Some might hesitate to believe this. They may feel as though they’ve been blessed, and have enjoyed the workings of beneficence in their lives. I am not disputing their experiences. I just can’t comprehend why some people should receive blessings and other people should receive blows; for apparently no good reason. “Some guys have all the luck,” sings Rod Stewart. I have come to believe that our life here on this planet is entirely of possibility.
I believe in the power of intentions and the vibrations from energy. I regard visualization as a very useful tool for goal setting and creating positive feelings. It also develops our imagination. It should not be construed, however, as the key to controlling our universes. We cannot will everything that we want to happen. Nobody has that power. Where we are on this planet is a combination of choice and circumstances. We’re better off accepting that we co-create our lives with the knowledge that we apply to our circumstances.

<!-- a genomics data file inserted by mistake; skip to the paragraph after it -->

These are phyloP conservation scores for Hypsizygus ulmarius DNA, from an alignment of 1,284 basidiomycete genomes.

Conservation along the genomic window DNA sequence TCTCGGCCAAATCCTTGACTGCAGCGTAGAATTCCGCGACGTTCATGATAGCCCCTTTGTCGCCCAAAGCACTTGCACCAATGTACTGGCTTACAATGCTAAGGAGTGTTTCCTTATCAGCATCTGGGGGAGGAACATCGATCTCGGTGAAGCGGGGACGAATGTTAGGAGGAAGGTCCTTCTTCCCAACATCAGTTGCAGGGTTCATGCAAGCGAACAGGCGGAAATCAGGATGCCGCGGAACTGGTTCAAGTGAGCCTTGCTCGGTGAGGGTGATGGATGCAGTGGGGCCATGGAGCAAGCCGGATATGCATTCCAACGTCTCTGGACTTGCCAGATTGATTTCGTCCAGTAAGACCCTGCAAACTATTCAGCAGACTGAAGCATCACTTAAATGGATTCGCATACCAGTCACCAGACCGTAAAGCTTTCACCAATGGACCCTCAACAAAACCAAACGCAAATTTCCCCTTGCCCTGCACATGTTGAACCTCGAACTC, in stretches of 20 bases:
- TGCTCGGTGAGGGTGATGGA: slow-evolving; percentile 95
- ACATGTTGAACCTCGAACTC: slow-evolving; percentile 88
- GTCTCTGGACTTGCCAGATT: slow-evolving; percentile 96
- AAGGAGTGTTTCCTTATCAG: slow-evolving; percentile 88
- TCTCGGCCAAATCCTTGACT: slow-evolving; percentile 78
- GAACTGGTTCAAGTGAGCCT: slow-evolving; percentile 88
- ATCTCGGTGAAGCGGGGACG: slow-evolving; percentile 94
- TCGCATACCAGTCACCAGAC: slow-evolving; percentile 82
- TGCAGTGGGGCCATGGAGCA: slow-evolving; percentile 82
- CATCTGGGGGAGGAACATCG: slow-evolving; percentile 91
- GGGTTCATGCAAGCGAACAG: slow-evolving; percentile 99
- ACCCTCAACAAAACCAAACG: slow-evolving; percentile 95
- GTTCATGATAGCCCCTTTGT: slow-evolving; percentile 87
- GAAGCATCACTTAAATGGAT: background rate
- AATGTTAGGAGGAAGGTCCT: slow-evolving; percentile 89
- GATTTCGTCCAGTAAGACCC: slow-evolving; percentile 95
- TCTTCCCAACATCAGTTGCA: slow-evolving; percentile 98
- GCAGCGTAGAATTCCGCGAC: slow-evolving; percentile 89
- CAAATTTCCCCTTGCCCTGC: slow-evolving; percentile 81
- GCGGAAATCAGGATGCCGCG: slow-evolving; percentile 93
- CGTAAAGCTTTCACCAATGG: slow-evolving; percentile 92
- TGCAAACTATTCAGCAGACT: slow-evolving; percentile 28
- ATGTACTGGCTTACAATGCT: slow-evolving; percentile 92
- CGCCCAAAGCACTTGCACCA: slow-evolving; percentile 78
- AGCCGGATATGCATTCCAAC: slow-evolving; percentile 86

“The Secret” achieves “dumbination” more than life domination. The ‘law’ of attraction is not based on hypotheses which have been rigorously and scientifically tested. It is conjectured to appeal to a segment of the population which is already receptive to its message. It offers a feel-good beacon of hope to those who don’t care for scholarship. Rather than seeking domination, we should simply seek truth.
Photo credit: Rhonda byrne, Lord Mariser, Flickr